Chevron CEO talks energy issues in Silicon Valley

In this July 31, 2009 file photo, a Chevron gas station pump is shown in Vallejo, California. (AP Photo/Paul Sakuma, file)

October 6, 2010 7:14:20 PM PDT
An appearance by Chevron's chairman and CEO in Silicon Valley might be considered a foray into enemy territory with many of the venture capitalists backing and encouraging the development of green technology to wean Americans away from fossil fuels. However, it's clear that with the U.S. officially out of recession and showing some signs of nascent recovery in some sectors that energy consumption could rise after a two-year slump.

Chevron is California's largest employer with 10,000 people. And to the surprise of tech leaders and investors, they learned the oil giant remains bullish on fossil fuel, despite the Valley's efforts to grow clean tech.

John Watson attracted a group of 200 Valley leaders to the Sharon Heights Country Club in Menlo Park Wednesday morning, where he engaged in an unscripted conversation with Alan Murray, deputy managing editor of The Wall Street Journal.

Watson kicked off the conversation by saying he expects the transition away from fossil fuels will take generations. He predicted that in 2030 the world will still get 70 percent of its energy from oil. That does not mean Chevron is not supporting renewable energy.

"By 2030, fossil fuels will still provide 70 percent of the world's energy, even if all of those things come true," said Watson.

Watson says that kind of demand requires it to stick to oil and gas exploration and refining. However, he disclosed the company has made $250 million in technology investments in biofuel, wind and solar projects.

It's working with Oakland's BrightSource Energy to use solar to help extract heavy oil from wells in Kern County. The oil is so thick there it has to be heated by steam so it can be pumped out of the ground. Chevron is trying to determine if solar can be more economical than natural gas to create steam. It could also help tap heavy oil in the Middle East.

"We need to prove it out. It needs to be cost effective and we'll see how it develops. I'm encouraged by what I've heard so far," says Watson.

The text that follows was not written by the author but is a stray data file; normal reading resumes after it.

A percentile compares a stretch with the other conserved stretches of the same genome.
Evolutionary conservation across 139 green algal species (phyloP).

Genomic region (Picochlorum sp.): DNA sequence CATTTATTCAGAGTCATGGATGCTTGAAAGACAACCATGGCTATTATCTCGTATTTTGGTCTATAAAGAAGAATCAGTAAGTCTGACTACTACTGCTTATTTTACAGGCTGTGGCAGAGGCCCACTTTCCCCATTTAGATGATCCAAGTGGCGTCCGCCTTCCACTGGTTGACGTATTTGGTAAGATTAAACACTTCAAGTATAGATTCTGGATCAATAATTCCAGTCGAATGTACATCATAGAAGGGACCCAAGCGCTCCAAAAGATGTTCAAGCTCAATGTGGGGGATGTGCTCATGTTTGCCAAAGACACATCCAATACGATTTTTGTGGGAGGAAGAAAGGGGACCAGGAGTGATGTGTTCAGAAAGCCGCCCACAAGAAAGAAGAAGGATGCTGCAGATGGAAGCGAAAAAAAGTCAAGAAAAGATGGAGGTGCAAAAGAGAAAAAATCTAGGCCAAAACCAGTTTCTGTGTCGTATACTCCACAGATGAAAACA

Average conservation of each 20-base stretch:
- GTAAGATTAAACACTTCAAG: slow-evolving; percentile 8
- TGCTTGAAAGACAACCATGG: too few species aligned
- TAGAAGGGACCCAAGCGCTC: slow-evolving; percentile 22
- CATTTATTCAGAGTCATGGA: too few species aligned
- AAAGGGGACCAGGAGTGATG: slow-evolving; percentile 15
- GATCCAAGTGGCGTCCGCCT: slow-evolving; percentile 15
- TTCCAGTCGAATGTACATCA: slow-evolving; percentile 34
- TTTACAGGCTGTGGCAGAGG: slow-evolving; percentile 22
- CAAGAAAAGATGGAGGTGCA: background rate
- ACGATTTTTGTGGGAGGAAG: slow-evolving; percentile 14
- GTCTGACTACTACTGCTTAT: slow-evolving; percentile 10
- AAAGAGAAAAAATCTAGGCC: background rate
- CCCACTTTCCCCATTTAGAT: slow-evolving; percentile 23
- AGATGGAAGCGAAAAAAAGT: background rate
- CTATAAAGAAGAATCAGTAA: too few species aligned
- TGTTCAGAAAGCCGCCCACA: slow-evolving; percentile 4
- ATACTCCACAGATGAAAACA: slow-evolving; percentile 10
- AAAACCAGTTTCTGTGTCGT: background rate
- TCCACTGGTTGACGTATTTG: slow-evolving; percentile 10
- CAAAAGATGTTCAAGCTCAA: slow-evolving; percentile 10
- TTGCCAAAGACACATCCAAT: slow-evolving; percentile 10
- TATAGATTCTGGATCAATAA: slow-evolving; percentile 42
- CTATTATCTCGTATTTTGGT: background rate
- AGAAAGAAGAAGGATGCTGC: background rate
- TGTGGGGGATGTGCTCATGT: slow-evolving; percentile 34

Vinod Khosla is one of Silicon Valley's leading investors in clean tech. He doesn't fault Chevron's CEO for its modest commitment.

"It takes nanotechnology, biotechnology, semiconductors, all kinds of things that they don't have experience with," says Khosla.

Watson said Chevron's investment arm has put money into wind and solar farms. Its geo-thermal operations in Indonesia and the Philippines generate more power than solar production in the U.S.

The conversation quickly turned to the BP Gulf rig incident, which Watson has described as a tragedy on multiple occasions. He says during the moratorium the oil industry has been working on raising drilling and exploration standards to prevent a future disaster. He said Chevron has invested $1 billion, along with money from other oil companies, to develop better spill containment systems. Watson said Chevron is prepared to resume operations in the Gulf where it holds more drilling leases than any other company. He is hopeful this will happen next month. However, he points out that lifting the six-month moratorium does not necessarily mean permits will be issued to allow new drilling.

Another hot-button issue came up: Ecuador. Watson expressed frustration that attorneys continue to battle Chevron over environmental issues there, even though it has settled one such case.


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